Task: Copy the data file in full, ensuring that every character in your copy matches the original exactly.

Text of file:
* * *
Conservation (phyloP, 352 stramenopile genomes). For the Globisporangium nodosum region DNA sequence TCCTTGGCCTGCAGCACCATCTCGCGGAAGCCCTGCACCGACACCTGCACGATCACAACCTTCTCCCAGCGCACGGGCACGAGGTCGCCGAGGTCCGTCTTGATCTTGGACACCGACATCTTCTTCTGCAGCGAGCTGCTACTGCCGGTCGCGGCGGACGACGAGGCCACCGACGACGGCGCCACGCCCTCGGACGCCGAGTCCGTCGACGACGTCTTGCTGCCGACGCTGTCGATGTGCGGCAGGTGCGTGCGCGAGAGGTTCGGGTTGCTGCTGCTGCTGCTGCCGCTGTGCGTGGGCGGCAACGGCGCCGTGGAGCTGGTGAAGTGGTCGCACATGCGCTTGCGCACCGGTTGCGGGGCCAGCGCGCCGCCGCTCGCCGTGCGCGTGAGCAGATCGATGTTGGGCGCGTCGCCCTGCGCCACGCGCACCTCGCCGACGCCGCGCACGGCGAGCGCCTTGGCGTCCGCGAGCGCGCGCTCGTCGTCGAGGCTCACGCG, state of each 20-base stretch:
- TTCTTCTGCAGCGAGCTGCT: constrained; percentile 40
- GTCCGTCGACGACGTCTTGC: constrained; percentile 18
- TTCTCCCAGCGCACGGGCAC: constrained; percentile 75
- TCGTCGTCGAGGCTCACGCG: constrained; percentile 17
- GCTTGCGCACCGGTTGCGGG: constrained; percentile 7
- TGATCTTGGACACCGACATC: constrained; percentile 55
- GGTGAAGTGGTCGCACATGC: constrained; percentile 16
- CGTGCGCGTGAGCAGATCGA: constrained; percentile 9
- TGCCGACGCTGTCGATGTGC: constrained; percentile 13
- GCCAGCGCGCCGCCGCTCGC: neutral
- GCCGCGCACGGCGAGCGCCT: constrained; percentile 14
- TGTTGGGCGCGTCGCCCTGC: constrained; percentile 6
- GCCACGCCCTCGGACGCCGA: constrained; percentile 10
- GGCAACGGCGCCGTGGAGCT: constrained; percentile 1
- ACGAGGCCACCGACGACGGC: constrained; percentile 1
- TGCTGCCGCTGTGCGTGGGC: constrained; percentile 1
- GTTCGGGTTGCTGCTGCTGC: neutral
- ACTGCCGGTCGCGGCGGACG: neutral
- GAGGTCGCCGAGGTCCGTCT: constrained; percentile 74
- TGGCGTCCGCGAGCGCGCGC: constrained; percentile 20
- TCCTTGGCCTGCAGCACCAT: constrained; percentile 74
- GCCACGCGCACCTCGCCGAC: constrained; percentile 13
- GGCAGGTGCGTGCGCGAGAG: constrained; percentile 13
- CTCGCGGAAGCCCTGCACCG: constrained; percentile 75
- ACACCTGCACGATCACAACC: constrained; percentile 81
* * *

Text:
Conservation (phyloP, 352 stramenopile genomes). For the Globisporangium nodosum region DNA sequence TCCTTGGCCTGCAGCACCATCTCGCGGAAGCCCTGCACCGACACCTGCACGATCACAACCTTCTCCCAGCGCACGGGCACGAGGTCGCCGAGGTCCGTCTTGATCTTGGACACCGACATCTTCTTCTGCAGCGAGCTGCTACTGCCGGTCGCGGCGGACGACGAGGCCACCGACGACGGCGCCACGCCCTCGGACGCCGAGTCCGTCGACGACGTCTTGCTGCCGACGCTGTCGATGTGCGGCAGGTGCGTGCGCGAGAGGTTCGGGTTGCTGCTGCTGCTGCTGCCGCTGTGCGTGGGCGGCAACGGCGCCGTGGAGCTGGTGAAGTGGTCGCACATGCGCTTGCGCACCGGTTGCGGGGCCAGCGCGCCGCCGCTCGCCGTGCGCGTGAGCAGATCGATGTTGGGCGCGTCGCCCTGCGCCACGCGCACCTCGCCGACGCCGCGCACGGCGAGCGCCTTGGCGTCCGCGAGCGCGCGCTCGTCGTCGAGGCTCACGCG, state of each 20-base stretch:
- TTCTTCTGCAGCGAGCTGCT: constrained; percentile 40
- GTCCGTCGACGACGTCTTGC: constrained; percentile 18
- TTCTCCCAGCGCACGGGCAC: constrained; percentile 75
- TCGTCGTCGAGGCTCACGCG: constrained; percentile 17
- GCTTGCGCACCGGTTGCGGG: constrained; percentile 7
- TGATCTTGGACACCGACATC: constrained; percentile 55
- GGTGAAGTGGTCGCACATGC: constrained; percentile 16
- CGTGCGCGTGAGCAGATCGA: constrained; percentile 9
- TGCCGACGCTGTCGATGTGC: constrained; percentile 13
- GCCAGCGCGCCGCCGCTCGC: neutral
- GCCGCGCACGGCGAGCGCCT: constrained; percentile 14
- TGTTGGGCGCGTCGCCCTGC: constrained; percentile 6
- GCCACGCCCTCGGACGCCGA: constrained; percentile 10
- GGCAACGGCGCCGTGGAGCT: constrained; percentile 1
- ACGAGGCCACCGACGACGGC: constrained; percentile 1
- TGCTGCCGCTGTGCGTGGGC: constrained; percentile 1
- GTTCGGGTTGCTGCTGCTGC: neutral
- ACTGCCGGTCGCGGCGGACG: neutral
- GAGGTCGCCGAGGTCCGTCT: constrained; percentile 74
- TGGCGTCCGCGAGCGCGCGC: constrained; percentile 20
- TCCTTGGCCTGCAGCACCAT: constrained; percentile 74
- GCCACGCGCACCTCGCCGAC: constrained; percentile 13
- GGCAGGTGCGTGCGCGAGAG: constrained; percentile 13
- CTCGCGGAAGCCCTGCACCG: constrained; percentile 75
- ACACCTGCACGATCACAACC: constrained; percentile 81